Synergistic Research

Hold on to your gumption, we've been invaded! The Synergistic A.R.T. room treatment devices have caused more science-minded audiophile minds to boil over than the idea that cables make a difference. Thankfully, I'm here to cover computer audio and sitting amid all of the Vibratrons and Satellites is the Mach2 Music ($1,649 - 2011 2.5 Ghz Mach2 Music Server w/Snow Leopard) hot-rodded Mac mini acting as music server and hiding behind it handling D/A duties is the new Synergistic Research The Music Cable ($3,599 introductory price).

The Music Cable isn't a cable it's a 24 bit DAC with captive cables coming out of both ends—the Active Tricon USB cable and the Element Tungsten Active interconnects "hand soldered direct to the custom 24 bit DAC board". The interesting part of The Music Cable's design lies in the use of "Enigma Tuning bullets" which the company describes as "Active Shielding circuits". They come in colors which, according to Synergistic Research, correspond to sonic flavors: Silver Module = Open and airy, Black Module = Warm and rich, Grey Module = A hybrid of both the Black and Silver.

Mach2 Music will hot rod your Mac Mini (starts at $749 pricing depends on Mac mini model/year and options) or you can buy one direct. In either case Mach 2 Music replaces the Mac Mini's stock hard drive with a Sata III 60GB solid state hard drive (and the old drive gets repurposed as an external USB backup) and they beef up the RAM to 8GB. They also perform system optimization and load up your Mac-based player of choice.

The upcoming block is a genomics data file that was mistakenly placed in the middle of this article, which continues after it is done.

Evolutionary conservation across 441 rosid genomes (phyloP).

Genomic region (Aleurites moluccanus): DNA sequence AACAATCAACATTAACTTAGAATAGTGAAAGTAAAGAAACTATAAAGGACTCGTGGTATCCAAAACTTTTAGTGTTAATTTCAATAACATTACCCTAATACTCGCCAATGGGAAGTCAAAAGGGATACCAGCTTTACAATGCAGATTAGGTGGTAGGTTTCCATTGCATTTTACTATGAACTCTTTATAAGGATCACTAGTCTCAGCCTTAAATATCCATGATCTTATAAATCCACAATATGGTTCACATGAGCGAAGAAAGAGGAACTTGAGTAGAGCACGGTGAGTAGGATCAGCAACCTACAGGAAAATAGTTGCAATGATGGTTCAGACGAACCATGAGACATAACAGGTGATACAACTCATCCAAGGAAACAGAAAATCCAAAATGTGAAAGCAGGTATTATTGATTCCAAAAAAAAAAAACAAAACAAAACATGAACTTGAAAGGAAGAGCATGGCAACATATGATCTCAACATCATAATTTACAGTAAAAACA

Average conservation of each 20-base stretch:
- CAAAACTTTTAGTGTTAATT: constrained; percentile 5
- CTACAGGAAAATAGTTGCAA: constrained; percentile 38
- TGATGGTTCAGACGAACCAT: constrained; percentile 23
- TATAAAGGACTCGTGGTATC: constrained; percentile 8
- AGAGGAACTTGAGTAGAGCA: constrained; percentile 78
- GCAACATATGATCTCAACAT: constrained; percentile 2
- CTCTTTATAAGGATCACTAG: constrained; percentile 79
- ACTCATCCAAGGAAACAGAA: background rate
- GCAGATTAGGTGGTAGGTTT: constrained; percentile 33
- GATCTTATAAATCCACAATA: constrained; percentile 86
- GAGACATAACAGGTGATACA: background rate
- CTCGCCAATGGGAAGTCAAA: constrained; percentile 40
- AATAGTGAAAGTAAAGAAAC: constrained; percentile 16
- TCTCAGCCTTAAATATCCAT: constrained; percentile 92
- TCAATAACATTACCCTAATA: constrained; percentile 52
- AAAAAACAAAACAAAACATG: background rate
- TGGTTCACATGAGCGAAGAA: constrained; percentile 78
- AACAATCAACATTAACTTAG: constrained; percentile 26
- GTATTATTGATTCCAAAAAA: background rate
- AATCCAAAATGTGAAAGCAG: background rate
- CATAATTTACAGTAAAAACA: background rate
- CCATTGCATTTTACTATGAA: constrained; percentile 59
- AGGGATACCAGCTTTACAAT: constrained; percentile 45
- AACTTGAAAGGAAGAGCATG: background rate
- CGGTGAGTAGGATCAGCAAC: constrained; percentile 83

The rest of the Synergistic Research room system consisted of a pair of YG Acoustics Kipod II loudspeakers driven by an Esoteric A-03 class-A amplifier and an Esoteric A-03 preamplifier received the tuned signals from The Music Cable. All of the other actual cable are from...Synergistic Research. No enigma there but there is one sitting on top of that rack which I believe is the tube power supply for the system's active cabling.

My listening notes read, "No room, no walls" and that we listened to Bach's Suite for Solo Cello and I'll let you decide where you want to lay the blame for this neat sonic trick—making the room disappear. This was certainly not the case across the board as some exhibitors sounded as if they'd rather wrestle with room acoustics, and we all who wins that battle. My guess is that blue painter's tape is a clue (look for it other rooms, typically run by those wily speaker manufactures) as you can't begin to get good sound if your speakers aren't set up in the room properly. The most effective tweak in hi-fi.